Data being pooled to track evasion, says Finance Secretary.
Tightening the noose around fraudsters rigging the Goods and Services Tax (GST) regime, the government has roped in the Income tax department to tap illicit incomes as part of a crackdown against 7,000 fraud companies, identified using data analytics tools, Finance Secretary Ajay Bhushan Pandey told The Hindu.
Any income traceable to the use of fake bills and other GST frauds shall be considered concealed income and attract severe penalties so direct tax collections may also get a leg-up while better compliance pushed GST collections to a record high of ₹1.15 lakh crore in December 2020.
“GST collections in December show the economy is undoubtedly on the fast recovery track. We have also been working on improving compliance for more than a year now, at the systemic level and at the enforcement level,” Mr. Pandey said.
“We will be honouring the honest, but at the same time, we will not hesitate from doing things to deter those who try to cheat the system. I think there is now a sense among the fringe elements, who were trying to game the system that it is not going to be so easy to continue in that fashion as the times have changed. And that is leading to better compliance,” he added.
Over the past one and a half months, ‘concerted action’ has been taken to ensure compliance in the GST net, pooling data with States, the Income Tax (IT) and Customs departments, banks and other agencies, the Finance Secretary said.
“So we are today in a position to undertake data analytics to pinpoint those who are trying to game the system and take targeted action against such tax frauds. We have been able to identify 7,000 companies who have been issuing fake bills or using fake bills to evade GST and Income Tax,” he said.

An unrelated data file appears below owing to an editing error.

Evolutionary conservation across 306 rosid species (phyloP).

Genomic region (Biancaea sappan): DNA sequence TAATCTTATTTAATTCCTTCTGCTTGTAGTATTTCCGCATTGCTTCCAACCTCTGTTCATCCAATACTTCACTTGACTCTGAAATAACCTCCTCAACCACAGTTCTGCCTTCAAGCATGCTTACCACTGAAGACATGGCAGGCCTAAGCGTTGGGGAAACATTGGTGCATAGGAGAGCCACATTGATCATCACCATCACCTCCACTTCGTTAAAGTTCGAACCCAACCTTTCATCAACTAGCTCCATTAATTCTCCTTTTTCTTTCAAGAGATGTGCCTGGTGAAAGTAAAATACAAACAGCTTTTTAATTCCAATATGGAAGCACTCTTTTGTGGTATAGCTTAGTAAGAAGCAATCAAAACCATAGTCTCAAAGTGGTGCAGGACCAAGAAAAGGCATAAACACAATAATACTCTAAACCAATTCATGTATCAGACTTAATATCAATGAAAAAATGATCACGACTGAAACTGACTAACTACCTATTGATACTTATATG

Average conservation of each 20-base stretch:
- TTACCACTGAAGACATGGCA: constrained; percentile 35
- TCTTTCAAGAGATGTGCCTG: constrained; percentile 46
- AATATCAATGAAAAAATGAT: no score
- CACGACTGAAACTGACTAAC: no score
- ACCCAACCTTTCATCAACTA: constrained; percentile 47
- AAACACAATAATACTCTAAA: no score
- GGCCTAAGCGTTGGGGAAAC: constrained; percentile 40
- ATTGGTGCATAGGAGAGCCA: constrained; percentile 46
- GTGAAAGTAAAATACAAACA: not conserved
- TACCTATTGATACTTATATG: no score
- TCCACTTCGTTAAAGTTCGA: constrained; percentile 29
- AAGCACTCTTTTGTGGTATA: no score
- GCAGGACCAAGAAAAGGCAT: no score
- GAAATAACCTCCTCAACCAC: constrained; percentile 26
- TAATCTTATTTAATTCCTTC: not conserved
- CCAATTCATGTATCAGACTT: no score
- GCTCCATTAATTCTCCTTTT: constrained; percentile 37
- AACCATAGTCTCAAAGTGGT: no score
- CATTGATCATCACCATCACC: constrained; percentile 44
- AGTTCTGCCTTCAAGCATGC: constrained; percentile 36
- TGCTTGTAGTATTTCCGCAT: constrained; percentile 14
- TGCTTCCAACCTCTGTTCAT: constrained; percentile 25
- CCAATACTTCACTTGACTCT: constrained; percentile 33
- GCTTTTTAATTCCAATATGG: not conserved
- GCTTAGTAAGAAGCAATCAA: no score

In a recent case, an e-commerce player was found to have even procured manpower services from a fake company, he pointed out. Around 187 persons have already been arrested, including five chartered accountants and a company secretary.
“Most of them had to spend 40-50 days in jail, because the crime was so grave that the courts were not inclined to give them bail. The IT Department is also taking action as the direct tax implications for beneficiaries of fake invoices, are much, much higher than the GST implication,” the top Finance Ministry official said.
“If you see the penalties on I-T evasion, it will be more than the invoice value itself,” Mr. Pandey said. This co-ordinated action has also helped bolster Customs revenues, which crossed the ₹16,000 crore mark in December, 93% higher than the same period a year ago.